Subsequent to the acid-bonding step, the acid containing laminate 10B is conveyed, transported, or otherwise moved to an oven 300 (or other suitable heating means), where it is heated to a temperature at which a polarizing stain appears in the sheet, thus indicating that the oriented hydroxylated linear polymer molecules in the sheet have been converted into the desired dichroic molecules of polyvinylene, i.e., a hydrocarbon long straight chain molecule having extended systems of conjugated double bonds. Satisfactory results have been achieved with temperatures in the neighborhood of 220° F. (104° C.) to 400° F. (204° C.) for about one-half minute or longer.
The optical properties of the finished polarizer 10 can be controlled as a function of the temperature in the oven in which conversion takes place, as well as the duration which the catalyzed sheet is subjected to oven heat. If the temperature of the oven is maintained at about 325° F. and the other conditions of the process remain constant, as heretofore specified, the polarizer produced will transmit approximately 38% of the incident light. If the temperature of the oven is maintained at about 360° F. and the other conditions remain constant, a single sheet of the polarizing material will transmit approximately 32% of the incident light, and two crossed sheets will transmit no more than 0.01% of the incident light. It is thus apparent that if a high transmission polarizer is desired, a relatively low oven temperature will produce the desired result; while if a somewhat lower transmission polarizer is sought with a higher cutoff, the higher oven temperature should be employed.
While the polyvinylene sheet 10 resultant of conversion can function as a light polarizer, the optical properties of said sheet 10--as indicated above--can be improved by the processes described in U.S. Pat. No. 5,666,223, issued to Bennett et al. on Sep. 9, 1997. More particularly, assuming that the manufacture of polyvinylene sheet 10 involved a two-to five-fold elongation (i.e., a 2.0× to 5.0× stretch) of the starting polymeric sheet 10U, improvements in photopic and spectral dichroic ratio can be accomplished by unidirectionally extending (cf., restretching) polyvinylene sheet 10. Good results have been obtained when said extension increases the length of sheet 10 an additional 10% to 160% such that the final degree of stretch is at least 4.8 times (preferably much higher) the original predetermined length of sheet 10U. The polarizers resultant of extension are characterized by their highly desirable peak photopic dichroic ratio, RD, of greater than approximately 45. Further, in addition to improving polarizing properties, the extension step is highly useful in preventing the discoloration of the light-polarizing polyvinylene sheet and increasing its stability to ultraviolet radiation.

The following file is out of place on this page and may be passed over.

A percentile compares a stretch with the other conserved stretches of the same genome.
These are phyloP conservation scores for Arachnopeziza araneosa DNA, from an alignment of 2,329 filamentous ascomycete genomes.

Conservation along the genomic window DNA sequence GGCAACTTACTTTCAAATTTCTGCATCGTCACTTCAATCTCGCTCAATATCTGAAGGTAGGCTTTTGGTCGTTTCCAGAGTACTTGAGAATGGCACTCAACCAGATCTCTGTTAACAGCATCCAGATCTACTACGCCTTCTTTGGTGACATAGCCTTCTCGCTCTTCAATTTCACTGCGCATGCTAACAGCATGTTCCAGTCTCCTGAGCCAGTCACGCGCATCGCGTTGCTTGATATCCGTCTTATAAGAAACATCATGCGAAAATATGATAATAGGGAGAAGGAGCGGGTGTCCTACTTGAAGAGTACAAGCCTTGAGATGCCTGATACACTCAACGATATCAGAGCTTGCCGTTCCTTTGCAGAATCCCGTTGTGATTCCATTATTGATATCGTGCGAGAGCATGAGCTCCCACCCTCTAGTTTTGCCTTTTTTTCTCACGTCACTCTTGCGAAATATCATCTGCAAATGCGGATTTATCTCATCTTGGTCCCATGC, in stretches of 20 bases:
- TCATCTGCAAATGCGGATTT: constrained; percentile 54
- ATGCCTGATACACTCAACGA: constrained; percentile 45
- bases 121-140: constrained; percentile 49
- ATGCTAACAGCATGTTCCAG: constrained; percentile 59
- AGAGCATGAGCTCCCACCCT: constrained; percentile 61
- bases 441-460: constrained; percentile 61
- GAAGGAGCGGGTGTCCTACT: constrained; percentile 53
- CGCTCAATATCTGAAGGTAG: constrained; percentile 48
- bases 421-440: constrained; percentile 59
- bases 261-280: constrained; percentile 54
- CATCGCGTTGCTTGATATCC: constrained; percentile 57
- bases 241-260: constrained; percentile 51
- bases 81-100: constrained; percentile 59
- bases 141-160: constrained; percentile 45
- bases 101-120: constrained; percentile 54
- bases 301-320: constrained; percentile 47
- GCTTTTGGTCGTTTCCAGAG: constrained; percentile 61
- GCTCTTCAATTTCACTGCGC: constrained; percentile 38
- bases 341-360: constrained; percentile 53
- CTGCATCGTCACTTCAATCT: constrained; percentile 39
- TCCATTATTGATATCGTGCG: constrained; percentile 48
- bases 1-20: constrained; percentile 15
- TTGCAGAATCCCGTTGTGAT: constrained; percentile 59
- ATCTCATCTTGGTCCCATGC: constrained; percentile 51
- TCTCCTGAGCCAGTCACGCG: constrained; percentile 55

As shown in FIG. 2, the extension step is desirably--but not necessarily--carried out in a boric bath 400. In the course of conducting such step, the sheet 10 containing the oriented poly(vinylene-co-vinyl alcohol) molecules is treated with an aqueous solution of boric acid and/or borax contemporaneously with or followed by said extension.
Extension of converted and oriented sheet 10 can be accomplished in a manner similar to the aforediscussed stretching of polymeric starting material 10U, i.e., by the use of fast and slow rollers 410 and 420. As with the earlier stretching step, alternative stretching methodologies can be employed. Extension, regardless of stretching methodology, will be facilitated by removal of carrier web 12 from sheet 10 prior to extension, as shown in FIG. 2.
Although extension is depicted in FIG. 2 as occurring in boric bath 400, the present invention is not limited to time and location of the extension step, nor is boration absolutely critical to its practice. For example, polyvinylene sheet 10 can be submerged and allowed to soften and/or swell (cf., "relax") in boric bath 400, subsequently removed, and then extended. Likewise, polyvinylene sheet 10 can be extended and then submerged into boric bath 400. In an extreme but nonetheless viable case, the polyvinylene sheet 10 can be extended without any pre-, post-, or contemporaneous boration. As practitioners will note, however, presoaking or contemporaneous soaking in a boric ion containing solution greatly facilitates the extension of polyvinylene sheet 10, and as such are desirably practiced when extending sheet 10.